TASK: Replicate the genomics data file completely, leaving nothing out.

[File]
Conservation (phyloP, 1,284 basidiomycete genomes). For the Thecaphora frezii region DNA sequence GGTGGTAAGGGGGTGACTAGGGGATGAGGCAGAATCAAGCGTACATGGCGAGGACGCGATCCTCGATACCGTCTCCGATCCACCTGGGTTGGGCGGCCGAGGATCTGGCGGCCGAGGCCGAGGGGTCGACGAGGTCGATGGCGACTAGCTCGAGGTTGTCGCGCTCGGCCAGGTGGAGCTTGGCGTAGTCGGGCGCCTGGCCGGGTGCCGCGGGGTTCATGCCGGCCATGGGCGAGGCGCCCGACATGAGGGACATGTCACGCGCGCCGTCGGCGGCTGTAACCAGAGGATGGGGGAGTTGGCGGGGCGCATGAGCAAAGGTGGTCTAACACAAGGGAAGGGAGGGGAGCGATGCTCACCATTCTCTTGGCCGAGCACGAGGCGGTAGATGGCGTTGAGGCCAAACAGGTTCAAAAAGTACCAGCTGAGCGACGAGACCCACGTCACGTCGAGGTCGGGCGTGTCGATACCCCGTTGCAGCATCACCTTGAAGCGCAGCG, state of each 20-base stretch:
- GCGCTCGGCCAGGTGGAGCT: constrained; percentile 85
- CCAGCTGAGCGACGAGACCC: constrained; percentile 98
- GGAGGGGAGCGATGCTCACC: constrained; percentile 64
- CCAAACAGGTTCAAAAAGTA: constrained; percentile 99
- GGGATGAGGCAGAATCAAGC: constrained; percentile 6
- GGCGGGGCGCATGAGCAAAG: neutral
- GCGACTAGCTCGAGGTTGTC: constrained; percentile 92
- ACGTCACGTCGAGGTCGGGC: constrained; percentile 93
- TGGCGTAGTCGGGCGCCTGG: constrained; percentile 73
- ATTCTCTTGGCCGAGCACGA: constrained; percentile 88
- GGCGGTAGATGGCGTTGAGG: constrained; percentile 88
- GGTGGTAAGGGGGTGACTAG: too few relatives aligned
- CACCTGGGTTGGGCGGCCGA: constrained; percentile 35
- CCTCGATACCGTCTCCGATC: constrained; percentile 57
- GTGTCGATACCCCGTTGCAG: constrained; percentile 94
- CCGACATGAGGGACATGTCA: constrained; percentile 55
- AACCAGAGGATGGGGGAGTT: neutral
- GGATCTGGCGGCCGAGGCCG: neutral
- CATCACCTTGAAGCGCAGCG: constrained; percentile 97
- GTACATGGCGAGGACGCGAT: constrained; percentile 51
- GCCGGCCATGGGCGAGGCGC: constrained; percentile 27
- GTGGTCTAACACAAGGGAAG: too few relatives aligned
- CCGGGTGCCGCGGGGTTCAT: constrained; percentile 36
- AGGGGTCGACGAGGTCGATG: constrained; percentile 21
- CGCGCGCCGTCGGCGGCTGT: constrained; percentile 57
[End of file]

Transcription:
Conservation (phyloP, 1,284 basidiomycete genomes). For the Thecaphora frezii region DNA sequence GGTGGTAAGGGGGTGACTAGGGGATGAGGCAGAATCAAGCGTACATGGCGAGGACGCGATCCTCGATACCGTCTCCGATCCACCTGGGTTGGGCGGCCGAGGATCTGGCGGCCGAGGCCGAGGGGTCGACGAGGTCGATGGCGACTAGCTCGAGGTTGTCGCGCTCGGCCAGGTGGAGCTTGGCGTAGTCGGGCGCCTGGCCGGGTGCCGCGGGGTTCATGCCGGCCATGGGCGAGGCGCCCGACATGAGGGACATGTCACGCGCGCCGTCGGCGGCTGTAACCAGAGGATGGGGGAGTTGGCGGGGCGCATGAGCAAAGGTGGTCTAACACAAGGGAAGGGAGGGGAGCGATGCTCACCATTCTCTTGGCCGAGCACGAGGCGGTAGATGGCGTTGAGGCCAAACAGGTTCAAAAAGTACCAGCTGAGCGACGAGACCCACGTCACGTCGAGGTCGGGCGTGTCGATACCCCGTTGCAGCATCACCTTGAAGCGCAGCG, state of each 20-base stretch:
- GCGCTCGGCCAGGTGGAGCT: constrained; percentile 85
- CCAGCTGAGCGACGAGACCC: constrained; percentile 98
- GGAGGGGAGCGATGCTCACC: constrained; percentile 64
- CCAAACAGGTTCAAAAAGTA: constrained; percentile 99
- GGGATGAGGCAGAATCAAGC: constrained; percentile 6
- GGCGGGGCGCATGAGCAAAG: neutral
- GCGACTAGCTCGAGGTTGTC: constrained; percentile 92
- ACGTCACGTCGAGGTCGGGC: constrained; percentile 93
- TGGCGTAGTCGGGCGCCTGG: constrained; percentile 73
- ATTCTCTTGGCCGAGCACGA: constrained; percentile 88
- GGCGGTAGATGGCGTTGAGG: constrained; percentile 88
- GGTGGTAAGGGGGTGACTAG: too few relatives aligned
- CACCTGGGTTGGGCGGCCGA: constrained; percentile 35
- CCTCGATACCGTCTCCGATC: constrained; percentile 57
- GTGTCGATACCCCGTTGCAG: constrained; percentile 94
- CCGACATGAGGGACATGTCA: constrained; percentile 55
- AACCAGAGGATGGGGGAGTT: neutral
- GGATCTGGCGGCCGAGGCCG: neutral
- CATCACCTTGAAGCGCAGCG: constrained; percentile 97
- GTACATGGCGAGGACGCGAT: constrained; percentile 51
- GCCGGCCATGGGCGAGGCGC: constrained; percentile 27
- GTGGTCTAACACAAGGGAAG: too few relatives aligned
- CCGGGTGCCGCGGGGTTCAT: constrained; percentile 36
- AGGGGTCGACGAGGTCGATG: constrained; percentile 21
- CGCGCGCCGTCGGCGGCTGT: constrained; percentile 57